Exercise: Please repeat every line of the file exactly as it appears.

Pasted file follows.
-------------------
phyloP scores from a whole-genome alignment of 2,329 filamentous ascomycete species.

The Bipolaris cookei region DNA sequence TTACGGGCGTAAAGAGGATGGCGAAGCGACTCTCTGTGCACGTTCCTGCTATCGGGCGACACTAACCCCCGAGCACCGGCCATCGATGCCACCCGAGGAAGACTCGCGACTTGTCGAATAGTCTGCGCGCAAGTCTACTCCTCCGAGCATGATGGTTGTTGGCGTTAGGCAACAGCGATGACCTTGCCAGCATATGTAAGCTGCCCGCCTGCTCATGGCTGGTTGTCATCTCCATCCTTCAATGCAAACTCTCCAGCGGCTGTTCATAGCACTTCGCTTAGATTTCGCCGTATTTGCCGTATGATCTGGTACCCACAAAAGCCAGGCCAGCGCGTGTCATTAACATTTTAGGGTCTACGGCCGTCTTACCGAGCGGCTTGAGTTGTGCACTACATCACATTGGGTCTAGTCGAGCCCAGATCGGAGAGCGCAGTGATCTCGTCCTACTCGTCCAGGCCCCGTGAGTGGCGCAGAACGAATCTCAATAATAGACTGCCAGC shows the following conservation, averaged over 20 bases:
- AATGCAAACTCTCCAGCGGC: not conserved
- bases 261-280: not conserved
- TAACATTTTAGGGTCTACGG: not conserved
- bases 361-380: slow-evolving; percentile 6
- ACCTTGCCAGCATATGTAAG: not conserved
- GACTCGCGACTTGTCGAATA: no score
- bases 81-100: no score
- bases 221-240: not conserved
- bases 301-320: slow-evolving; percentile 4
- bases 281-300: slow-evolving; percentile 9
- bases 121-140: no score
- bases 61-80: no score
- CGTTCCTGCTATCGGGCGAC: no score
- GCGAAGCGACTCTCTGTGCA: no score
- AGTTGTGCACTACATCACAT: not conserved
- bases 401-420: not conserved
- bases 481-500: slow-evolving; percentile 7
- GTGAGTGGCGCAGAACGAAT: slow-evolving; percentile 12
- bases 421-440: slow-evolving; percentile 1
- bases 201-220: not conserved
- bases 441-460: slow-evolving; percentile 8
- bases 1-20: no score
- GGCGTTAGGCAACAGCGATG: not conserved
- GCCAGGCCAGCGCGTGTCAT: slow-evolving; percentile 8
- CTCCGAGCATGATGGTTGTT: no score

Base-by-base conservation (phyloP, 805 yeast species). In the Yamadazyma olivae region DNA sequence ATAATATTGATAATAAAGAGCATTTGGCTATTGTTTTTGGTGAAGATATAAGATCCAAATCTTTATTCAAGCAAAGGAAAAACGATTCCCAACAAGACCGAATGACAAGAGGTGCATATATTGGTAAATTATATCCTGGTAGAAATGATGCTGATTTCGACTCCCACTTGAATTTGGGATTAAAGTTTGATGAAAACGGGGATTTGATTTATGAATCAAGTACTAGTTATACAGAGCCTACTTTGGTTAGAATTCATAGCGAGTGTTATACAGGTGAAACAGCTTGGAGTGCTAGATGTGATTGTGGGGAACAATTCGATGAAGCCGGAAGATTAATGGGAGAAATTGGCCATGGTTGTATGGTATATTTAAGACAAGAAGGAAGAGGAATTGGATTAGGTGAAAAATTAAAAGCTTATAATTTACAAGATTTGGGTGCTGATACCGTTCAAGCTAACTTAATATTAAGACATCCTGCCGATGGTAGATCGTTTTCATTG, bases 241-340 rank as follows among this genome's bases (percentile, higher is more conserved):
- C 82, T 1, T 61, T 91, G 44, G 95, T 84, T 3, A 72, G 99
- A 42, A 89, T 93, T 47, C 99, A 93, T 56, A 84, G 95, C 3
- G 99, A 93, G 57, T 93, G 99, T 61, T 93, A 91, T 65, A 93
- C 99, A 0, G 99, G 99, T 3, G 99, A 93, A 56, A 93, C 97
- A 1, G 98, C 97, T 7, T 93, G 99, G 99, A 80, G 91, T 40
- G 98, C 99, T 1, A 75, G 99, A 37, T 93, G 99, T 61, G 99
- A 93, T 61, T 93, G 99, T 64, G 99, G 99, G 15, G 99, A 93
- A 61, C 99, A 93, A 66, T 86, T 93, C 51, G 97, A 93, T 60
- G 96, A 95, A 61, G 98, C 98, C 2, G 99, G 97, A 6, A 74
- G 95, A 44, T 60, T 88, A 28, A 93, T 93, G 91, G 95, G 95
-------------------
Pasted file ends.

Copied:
phyloP scores from a whole-genome alignment of 2,329 filamentous ascomycete species.

The Bipolaris cookei region DNA sequence TTACGGGCGTAAAGAGGATGGCGAAGCGACTCTCTGTGCACGTTCCTGCTATCGGGCGACACTAACCCCCGAGCACCGGCCATCGATGCCACCCGAGGAAGACTCGCGACTTGTCGAATAGTCTGCGCGCAAGTCTACTCCTCCGAGCATGATGGTTGTTGGCGTTAGGCAACAGCGATGACCTTGCCAGCATATGTAAGCTGCCCGCCTGCTCATGGCTGGTTGTCATCTCCATCCTTCAATGCAAACTCTCCAGCGGCTGTTCATAGCACTTCGCTTAGATTTCGCCGTATTTGCCGTATGATCTGGTACCCACAAAAGCCAGGCCAGCGCGTGTCATTAACATTTTAGGGTCTACGGCCGTCTTACCGAGCGGCTTGAGTTGTGCACTACATCACATTGGGTCTAGTCGAGCCCAGATCGGAGAGCGCAGTGATCTCGTCCTACTCGTCCAGGCCCCGTGAGTGGCGCAGAACGAATCTCAATAATAGACTGCCAGC shows the following conservation, averaged over 20 bases:
- AATGCAAACTCTCCAGCGGC: not conserved
- bases 261-280: not conserved
- TAACATTTTAGGGTCTACGG: not conserved
- bases 361-380: slow-evolving; percentile 6
- ACCTTGCCAGCATATGTAAG: not conserved
- GACTCGCGACTTGTCGAATA: no score
- bases 81-100: no score
- bases 221-240: not conserved
- bases 301-320: slow-evolving; percentile 4
- bases 281-300: slow-evolving; percentile 9
- bases 121-140: no score
- bases 61-80: no score
- CGTTCCTGCTATCGGGCGAC: no score
- GCGAAGCGACTCTCTGTGCA: no score
- AGTTGTGCACTACATCACAT: not conserved
- bases 401-420: not conserved
- bases 481-500: slow-evolving; percentile 7
- GTGAGTGGCGCAGAACGAAT: slow-evolving; percentile 12
- bases 421-440: slow-evolving; percentile 1
- bases 201-220: not conserved
- bases 441-460: slow-evolving; percentile 8
- bases 1-20: no score
- GGCGTTAGGCAACAGCGATG: not conserved
- GCCAGGCCAGCGCGTGTCAT: slow-evolving; percentile 8
- CTCCGAGCATGATGGTTGTT: no score

Base-by-base conservation (phyloP, 805 yeast species). In the Yamadazyma olivae region DNA sequence ATAATATTGATAATAAAGAGCATTTGGCTATTGTTTTTGGTGAAGATATAAGATCCAAATCTTTATTCAAGCAAAGGAAAAACGATTCCCAACAAGACCGAATGACAAGAGGTGCATATATTGGTAAATTATATCCTGGTAGAAATGATGCTGATTTCGACTCCCACTTGAATTTGGGATTAAAGTTTGATGAAAACGGGGATTTGATTTATGAATCAAGTACTAGTTATACAGAGCCTACTTTGGTTAGAATTCATAGCGAGTGTTATACAGGTGAAACAGCTTGGAGTGCTAGATGTGATTGTGGGGAACAATTCGATGAAGCCGGAAGATTAATGGGAGAAATTGGCCATGGTTGTATGGTATATTTAAGACAAGAAGGAAGAGGAATTGGATTAGGTGAAAAATTAAAAGCTTATAATTTACAAGATTTGGGTGCTGATACCGTTCAAGCTAACTTAATATTAAGACATCCTGCCGATGGTAGATCGTTTTCATTG, bases 241-340 rank as follows among this genome's bases (percentile, higher is more conserved):
- C 82, T 1, T 61, T 91, G 44, G 95, T 84, T 3, A 72, G 99
- A 42, A 89, T 93, T 47, C 99, A 93, T 56, A 84, G 95, C 3
- G 99, A 93, G 57, T 93, G 99, T 61, T 93, A 91, T 65, A 93
- C 99, A 0, G 99, G 99, T 3, G 99, A 93, A 56, A 93, C 97
- A 1, G 98, C 97, T 7, T 93, G 99, G 99, A 80, G 91, T 40
- G 98, C 99, T 1, A 75, G 99, A 37, T 93, G 99, T 61, G 99
- A 93, T 61, T 93, G 99, T 64, G 99, G 99, G 15, G 99, A 93
- A 61, C 99, A 93, A 66, T 86, T 93, C 51, G 97, A 93, T 60
- G 96, A 95, A 61, G 98, C 98, C 2, G 99, G 97, A 6, A 74
- G 95, A 44, T 60, T 88, A 28, A 93, T 93, G 91, G 95, G 95